Very open towards humans, the Staffie almost never shies away from contact, even with a stranger. Playful, friendly and excitable, he loves to interact with everyone.
The Staffordshire Bull Terrier is a very gentle, even-tempered dog. He admires his master unconditionally, and would love nothing more than to spend all of his days in the latter’s arms. In this sense, he is by no means a reserved dog- sooner clingy, in fact.
Behaviour of the Staffordshire Bull Terrier
This dog’s devotion to his owner makes him very sensitive to solitude. He does not like being isolated or excluded from his family and the owners’ absences are often a source of a lot of anxiety for him.
This is why the Staffie pup must start being exposed to his owners’ departures as early as possible, and in a gradual and positive manner (by integrating occupational toys, snacks, bones to gnaw on, etc.).
Easy to train / obedience
This dog can prove to be obedient if he has been trained in a precocious, firm, positive and coherent manner. It goes without saying that brutality can in no shape or form be part of this process, as a show of violence on the handler’s side will only serve to stimulate this former fighting dog’s aggressivity, and could possibly traumatise him.
He is very enthusiastic and keen on pleasing his owner, especially when the training process involves games. These sessions help consolidate the Staffie’s discipline on the one hand, while it also serves to strengthen the master-dog bond on the other.
The Staffordshire Bull Terrier can indeed be quite ‘yappy’, especially when he feels he is not getting as much attention from his owners as he deserves. You should by no means give into his whims, or he might develop an excessive habit of communicating in this way.
Tendency to run away
There is no reason why this beefy and dynamic dog would flee the family nest if all of his needs are being met, physical exercise included. Only when not walked enough outside, or not sufficiently physically stimulated, will the Staffie bring himself to running away.
A Stafford’s escape would be symptomatic of some gross shortcoming in how he is being handled, since it is almost unimaginable for him to leave his family’s side on account of how attached he is to them.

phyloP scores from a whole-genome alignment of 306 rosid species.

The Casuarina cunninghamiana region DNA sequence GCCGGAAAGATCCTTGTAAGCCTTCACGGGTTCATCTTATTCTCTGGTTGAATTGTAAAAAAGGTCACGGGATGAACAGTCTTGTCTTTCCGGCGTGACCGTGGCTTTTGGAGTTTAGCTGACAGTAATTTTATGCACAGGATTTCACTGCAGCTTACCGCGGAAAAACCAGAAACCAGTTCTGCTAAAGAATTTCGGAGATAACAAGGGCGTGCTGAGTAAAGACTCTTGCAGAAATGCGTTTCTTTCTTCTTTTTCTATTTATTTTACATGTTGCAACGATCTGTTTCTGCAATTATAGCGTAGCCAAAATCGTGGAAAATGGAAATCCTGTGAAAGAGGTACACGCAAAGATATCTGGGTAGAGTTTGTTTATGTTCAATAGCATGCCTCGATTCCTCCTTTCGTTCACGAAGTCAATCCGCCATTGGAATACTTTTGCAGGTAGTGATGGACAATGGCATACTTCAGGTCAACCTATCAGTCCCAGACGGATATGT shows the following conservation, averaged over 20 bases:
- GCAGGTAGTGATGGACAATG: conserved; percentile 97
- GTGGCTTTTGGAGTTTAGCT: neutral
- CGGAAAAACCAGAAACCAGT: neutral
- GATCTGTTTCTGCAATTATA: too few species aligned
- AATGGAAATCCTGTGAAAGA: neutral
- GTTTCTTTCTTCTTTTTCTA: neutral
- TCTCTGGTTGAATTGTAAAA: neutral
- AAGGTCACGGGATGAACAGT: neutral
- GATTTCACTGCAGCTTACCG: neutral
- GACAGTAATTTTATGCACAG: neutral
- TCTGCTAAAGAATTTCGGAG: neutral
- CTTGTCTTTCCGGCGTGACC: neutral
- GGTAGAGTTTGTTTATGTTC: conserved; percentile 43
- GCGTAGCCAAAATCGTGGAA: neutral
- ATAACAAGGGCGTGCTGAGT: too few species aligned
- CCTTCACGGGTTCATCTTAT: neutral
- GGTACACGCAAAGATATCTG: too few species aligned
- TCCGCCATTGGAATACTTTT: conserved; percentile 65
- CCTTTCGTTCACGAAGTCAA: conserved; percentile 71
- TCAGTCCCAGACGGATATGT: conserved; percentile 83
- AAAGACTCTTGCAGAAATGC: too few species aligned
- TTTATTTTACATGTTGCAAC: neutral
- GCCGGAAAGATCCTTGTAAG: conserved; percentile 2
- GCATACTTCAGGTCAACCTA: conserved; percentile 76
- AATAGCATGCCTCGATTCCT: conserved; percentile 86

Since the Staffordshire Bull Terrier is not at all comfortable with the idea of solitude, and is incredibly energetic, he is indeed prone to destructive behaviour, especially during his owners’ absences.
He is not one to stay still or snooze away for hours on end. Indeed, if he hasn’t had sufficient amounts of exercise and/or has not been positively habituated towards spending time alone, this will result in damage.
Moreover, since this little dog’s jaw is very powerful, the damage can be quite extensive and not just limited to the occasional slipper or cushion. Furniture may also easily become a target.
Greedy / Gluttony
Quite the glutton, you must be careful what you feed your Staffordshire Bull Terrier, since overfeeding or spoiling the dog with snacks can quickly result in excess weight which is absolutely intolerable for this little, compact and naturally muscular dog.
He can be a good watchdog but you should never stimulate his aggressive side. If he has no particular inborn penchant towards guarding, you should not try to tease the guardian out of him.
Do note that pressuring and training your dog into becoming a guard dog is forbidden by law: the dog either readily possesses this trait and shows a natural predisposition for this function, or he doesn’t, and you will have to be ready to accept that.
There are no bad dogs: there are only bad masters. This is why the Staffie cannot be recommended to everyone. A lax handling and mediocre socialisation of this dog will only serve to exacerbate his already dented reputation.